Eye Twitching – Overview, Causes, Treatments
Eye twitching is an involuntary and repetitive spasm of the eyelid muscles. It can occur in the upper and lower eyelid, but it is more common with the upper eyelid. It is therefore not an eye twitch and is instead an eyelid twitch.
The symptom is an uncontrollable eye twitch that lasts seconds at a time. It may go away in 2-3 days. Some people experience it for weeks, with the eye completely shutting with every twitch.
Types of Eyelid Twitching
There are three common types of eyelid twitching:
- Minor eyelid twitch. This type of eyelid twitch is minor and linked to everyday challenges such as fatigue or stress. It can also happen if your cornea or conjunctiva (membranes around the eyelid) become irritated. The irritation can happen if foreign substances brush against the eye.
- Benign essential blepharospasm. This often occurs in people in their mid to late adulthood years. Women are more prone to this type of eye twitching. It is semi-rare and, unfortunately, gets worse over time. While it is not dangerous, it could interfere with daily life. It starts with eye irritation then becomes non-stop blinking. Patients also develop blurry vision, light sensitivity, and complete eye shutting at times.
- Hemifacial spasm. This is the rarest form of eye twitching. It affects the muscles around your mouth and eyelid. It only affects one side of the face, unlike the other types of twitching.
Causes of Eyelid Twitching
Since they are rarely a sign of a serious medical condition, eyelid twitches can occur without identifiable causes. However, some factors could trigger or make your twitches worse. These include:
- Fatigue or lack of sleep
- Eye irritation from environmental factors such as dirt, dust, and pollen
- Dryness of the eye
- Sensitivity to light
- Eyelid strain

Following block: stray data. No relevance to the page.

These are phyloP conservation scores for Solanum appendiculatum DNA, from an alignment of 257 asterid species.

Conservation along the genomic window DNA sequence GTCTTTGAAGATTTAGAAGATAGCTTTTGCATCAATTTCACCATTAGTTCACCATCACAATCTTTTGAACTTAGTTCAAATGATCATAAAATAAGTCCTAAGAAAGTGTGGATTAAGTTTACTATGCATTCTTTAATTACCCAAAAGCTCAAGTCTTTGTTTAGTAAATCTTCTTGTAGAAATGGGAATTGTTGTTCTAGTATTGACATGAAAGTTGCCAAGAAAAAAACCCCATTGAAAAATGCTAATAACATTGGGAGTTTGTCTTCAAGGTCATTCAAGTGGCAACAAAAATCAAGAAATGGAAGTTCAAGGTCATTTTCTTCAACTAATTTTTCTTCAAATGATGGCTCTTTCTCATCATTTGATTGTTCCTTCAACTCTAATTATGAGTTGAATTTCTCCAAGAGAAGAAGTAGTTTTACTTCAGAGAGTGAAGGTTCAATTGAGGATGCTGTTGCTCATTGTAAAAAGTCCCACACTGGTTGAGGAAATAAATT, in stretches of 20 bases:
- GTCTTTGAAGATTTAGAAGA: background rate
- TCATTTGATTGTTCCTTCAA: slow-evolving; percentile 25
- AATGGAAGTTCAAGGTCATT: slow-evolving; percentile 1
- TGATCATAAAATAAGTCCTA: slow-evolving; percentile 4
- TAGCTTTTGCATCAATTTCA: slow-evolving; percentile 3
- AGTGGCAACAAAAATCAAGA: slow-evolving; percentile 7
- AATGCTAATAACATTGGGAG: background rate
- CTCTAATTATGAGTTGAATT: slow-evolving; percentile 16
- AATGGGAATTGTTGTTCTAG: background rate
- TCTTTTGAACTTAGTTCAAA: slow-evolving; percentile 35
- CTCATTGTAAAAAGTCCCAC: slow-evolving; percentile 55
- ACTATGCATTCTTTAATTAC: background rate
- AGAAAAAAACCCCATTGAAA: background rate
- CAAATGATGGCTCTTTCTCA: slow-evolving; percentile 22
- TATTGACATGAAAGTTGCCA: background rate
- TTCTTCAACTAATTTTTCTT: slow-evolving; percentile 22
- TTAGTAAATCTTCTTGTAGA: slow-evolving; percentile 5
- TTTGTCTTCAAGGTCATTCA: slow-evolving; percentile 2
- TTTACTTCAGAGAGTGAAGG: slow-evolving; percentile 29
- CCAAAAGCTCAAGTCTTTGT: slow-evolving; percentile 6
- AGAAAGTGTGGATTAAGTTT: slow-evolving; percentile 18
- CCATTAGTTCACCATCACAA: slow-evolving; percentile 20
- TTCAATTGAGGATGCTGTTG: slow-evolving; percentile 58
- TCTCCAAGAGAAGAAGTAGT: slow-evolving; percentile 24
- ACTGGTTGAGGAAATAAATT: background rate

- Effects of pink eye
Some medications, especially those that treat epilepsy and psychosis, can also cause eye twitching as a side effect. Additionally, while it is rare, some brain and nervous system disorders can also trigger eye twitching. Usually, eye twitching comes with other symptoms when it is a medication side effect.
Some of the brain and nervous system disorders that can cause eye twitching include:
- Bell’s palsy. This is a condition also known as facial palsy. It is characterized by muscle weakness that causes one side of the face to droop. It can also cause eye twitching on one side of the face.
- Multiple sclerosis (MS). This is a potentially disabling disease of the central nervous system. It eats away at the nerves’ protective covering, leading to movement and cognitive problems.
- Brain damage. It is the deterioration or destruction of the majority of the brain cells. It results from a stroke, trauma to the head, tumors, and other illnesses.
- Dystonia. This condition is characterized by involuntary muscle contractions that cause repetitive and twisting movements. It also causes cramps, spasms, and abnormal posture.
- Tourette’s syndrome. This disorder involves repetitive movements and unwanted sounds. It affects the nervous system, and the main symptoms are verbal tics and repetitive motions.